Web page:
HC Deb 25 March 1996 vol 274 cc695-6
5. Mr. Gerrard

To ask the Chancellor of the Duchy of Lancaster what are the Government's plans for implementing the recommendations of the Scott report in so far as they apply to the civil service. [20680]

Mr. Willetts

The Government are currently consulting on a number of the issues raised by the Scott report and will consider how the report's recommendations should be implemented in the light of comments received. A memorandum has been submitted to the Public Service Select Committee setting out the timetable for taking forward the individual recommendations of the Scott report. With the consent of the Committee, that memorandum was placed in the Library of the House this morning.

Mr. Gerrard

Does the Minister accept that the Government's response to the question of ministerial responsibility has left civil servants in an impossible position? If Ministers continue to deny responsibility for the actions of their Departments, the civil service will be left with no direct line of accountability to Parliament, which would be completely unacceptable to Parliament and the civil service. Does that not show the need for a freedom of information Act, so that Parliament and the public can be clear where responsibility for decisions lies?

Mr. Willetts

There is a clear understanding of the difference between ministerial responsibility for decisions that Ministers take, for which they must take responsibility in the House, and the wider doctrine of accountability. Of course people must be held accountable for everything that goes on in their Department, but not necessarily personally responsible. Of course it is important that civil servants understand their position. This Government have done more to bring into the open the clear position of civil servants, and the code for civil servants' behaviour takes us way beyond anything that we had before.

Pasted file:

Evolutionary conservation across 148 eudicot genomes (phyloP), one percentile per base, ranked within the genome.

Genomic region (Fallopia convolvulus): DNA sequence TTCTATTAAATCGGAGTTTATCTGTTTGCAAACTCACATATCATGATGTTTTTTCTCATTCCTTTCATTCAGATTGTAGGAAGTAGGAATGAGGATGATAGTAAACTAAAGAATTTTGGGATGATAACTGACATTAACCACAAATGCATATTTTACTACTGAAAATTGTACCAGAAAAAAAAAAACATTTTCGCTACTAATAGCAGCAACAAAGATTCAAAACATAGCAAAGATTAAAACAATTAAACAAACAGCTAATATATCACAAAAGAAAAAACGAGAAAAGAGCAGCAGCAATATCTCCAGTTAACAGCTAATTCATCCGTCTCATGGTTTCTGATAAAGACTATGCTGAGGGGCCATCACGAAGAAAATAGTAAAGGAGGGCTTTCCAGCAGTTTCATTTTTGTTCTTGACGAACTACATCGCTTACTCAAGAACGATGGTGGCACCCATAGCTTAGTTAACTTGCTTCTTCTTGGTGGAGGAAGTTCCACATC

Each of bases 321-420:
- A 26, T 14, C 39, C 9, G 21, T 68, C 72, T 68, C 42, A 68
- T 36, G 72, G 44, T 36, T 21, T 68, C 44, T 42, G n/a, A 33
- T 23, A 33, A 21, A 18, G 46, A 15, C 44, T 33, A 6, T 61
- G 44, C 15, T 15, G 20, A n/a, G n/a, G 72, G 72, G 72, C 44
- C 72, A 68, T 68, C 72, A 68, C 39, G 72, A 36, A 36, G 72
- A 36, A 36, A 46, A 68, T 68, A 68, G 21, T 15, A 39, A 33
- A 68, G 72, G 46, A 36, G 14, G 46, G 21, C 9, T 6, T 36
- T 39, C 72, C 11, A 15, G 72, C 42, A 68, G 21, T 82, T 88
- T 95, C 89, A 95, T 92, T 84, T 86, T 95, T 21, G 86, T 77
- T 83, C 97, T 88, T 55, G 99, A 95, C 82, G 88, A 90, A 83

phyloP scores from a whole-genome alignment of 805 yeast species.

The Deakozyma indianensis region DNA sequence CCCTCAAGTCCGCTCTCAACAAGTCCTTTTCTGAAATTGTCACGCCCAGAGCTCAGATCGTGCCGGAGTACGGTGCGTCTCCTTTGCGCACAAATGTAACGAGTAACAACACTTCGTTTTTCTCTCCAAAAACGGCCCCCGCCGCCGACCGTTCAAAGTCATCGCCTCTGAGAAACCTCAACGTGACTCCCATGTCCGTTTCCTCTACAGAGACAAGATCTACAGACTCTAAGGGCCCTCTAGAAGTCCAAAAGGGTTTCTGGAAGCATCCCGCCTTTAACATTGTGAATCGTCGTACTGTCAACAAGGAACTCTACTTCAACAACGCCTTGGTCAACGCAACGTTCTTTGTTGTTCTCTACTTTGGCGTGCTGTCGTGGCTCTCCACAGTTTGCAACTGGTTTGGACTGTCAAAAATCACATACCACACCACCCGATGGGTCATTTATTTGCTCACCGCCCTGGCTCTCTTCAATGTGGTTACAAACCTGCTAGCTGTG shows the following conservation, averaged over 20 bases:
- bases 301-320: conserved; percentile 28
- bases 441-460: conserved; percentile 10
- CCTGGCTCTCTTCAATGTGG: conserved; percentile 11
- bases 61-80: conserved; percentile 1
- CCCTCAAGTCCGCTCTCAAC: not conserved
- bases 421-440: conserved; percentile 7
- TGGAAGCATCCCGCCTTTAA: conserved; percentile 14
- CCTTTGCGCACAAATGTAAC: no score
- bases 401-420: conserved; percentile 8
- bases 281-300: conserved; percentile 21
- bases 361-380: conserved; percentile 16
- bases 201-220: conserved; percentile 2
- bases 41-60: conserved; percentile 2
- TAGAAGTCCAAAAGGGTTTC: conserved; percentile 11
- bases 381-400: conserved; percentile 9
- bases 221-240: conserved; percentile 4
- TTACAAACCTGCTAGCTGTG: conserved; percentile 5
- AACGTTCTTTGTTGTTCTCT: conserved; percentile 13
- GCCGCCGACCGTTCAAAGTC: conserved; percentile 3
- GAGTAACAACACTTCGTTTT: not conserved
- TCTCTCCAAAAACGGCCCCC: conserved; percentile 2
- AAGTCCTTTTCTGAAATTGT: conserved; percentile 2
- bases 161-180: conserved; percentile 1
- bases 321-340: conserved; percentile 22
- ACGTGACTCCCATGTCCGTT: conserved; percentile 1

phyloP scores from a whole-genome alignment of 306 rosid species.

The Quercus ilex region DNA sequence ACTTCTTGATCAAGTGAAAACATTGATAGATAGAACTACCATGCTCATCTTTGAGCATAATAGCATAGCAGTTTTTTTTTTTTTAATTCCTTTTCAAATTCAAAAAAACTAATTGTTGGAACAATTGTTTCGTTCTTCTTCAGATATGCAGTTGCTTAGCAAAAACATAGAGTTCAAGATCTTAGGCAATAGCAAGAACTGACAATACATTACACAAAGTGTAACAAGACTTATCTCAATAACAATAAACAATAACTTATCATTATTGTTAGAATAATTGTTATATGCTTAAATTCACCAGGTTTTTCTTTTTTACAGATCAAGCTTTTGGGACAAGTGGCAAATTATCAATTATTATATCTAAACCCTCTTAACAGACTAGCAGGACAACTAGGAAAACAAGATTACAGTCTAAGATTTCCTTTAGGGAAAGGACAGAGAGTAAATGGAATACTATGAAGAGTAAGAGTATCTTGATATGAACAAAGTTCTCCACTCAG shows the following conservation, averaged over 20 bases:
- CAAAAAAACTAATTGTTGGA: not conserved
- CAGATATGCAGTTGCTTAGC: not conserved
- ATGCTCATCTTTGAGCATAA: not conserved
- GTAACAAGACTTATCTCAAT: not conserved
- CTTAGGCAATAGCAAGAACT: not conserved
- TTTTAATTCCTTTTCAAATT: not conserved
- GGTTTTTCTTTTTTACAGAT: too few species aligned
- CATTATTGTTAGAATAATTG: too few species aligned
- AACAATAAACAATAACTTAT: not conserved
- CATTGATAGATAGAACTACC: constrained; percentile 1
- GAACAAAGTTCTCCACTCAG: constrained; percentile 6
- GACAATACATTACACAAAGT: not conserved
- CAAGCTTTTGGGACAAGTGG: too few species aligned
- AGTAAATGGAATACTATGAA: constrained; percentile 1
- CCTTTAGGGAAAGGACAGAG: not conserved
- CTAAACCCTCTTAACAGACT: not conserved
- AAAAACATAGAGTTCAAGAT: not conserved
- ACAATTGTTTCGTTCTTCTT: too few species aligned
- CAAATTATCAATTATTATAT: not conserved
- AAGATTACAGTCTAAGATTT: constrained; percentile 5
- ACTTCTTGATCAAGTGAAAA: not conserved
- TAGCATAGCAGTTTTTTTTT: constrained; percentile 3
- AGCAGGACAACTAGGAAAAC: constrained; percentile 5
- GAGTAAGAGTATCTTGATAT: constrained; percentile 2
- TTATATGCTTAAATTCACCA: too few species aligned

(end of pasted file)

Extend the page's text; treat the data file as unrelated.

Mr. Derek Foster

Is not the Minister for open government shaken when the front page of the Daily Express clamours Can we still trust them"? Was not Scott right to call for the fullest information to Parliament, so that it and the public can judge who was responsible? Will not full disclosure only come with a freedom of information Act, a civil service Act and the strengthening of Select Committees after the next election under a Labour Government?

Mr. Willetts

In a speech last week, the hon. Member for Hartlepool (Mr. Mandelson) said: We must be very careful before we edge civil service advice to ministers further into the public domain. Those words explain the reason for Governments of all parties hitherto refraining from making civil service advice to Ministers generally publicly available.

As to a freedom of information Act, the crucial question is what exclusions there would be. We know that many such Acts around the world, such as that which operates in the United States of America, specifically exclude precisely the sort of advice that the right hon. Gentleman seems to want published in this country.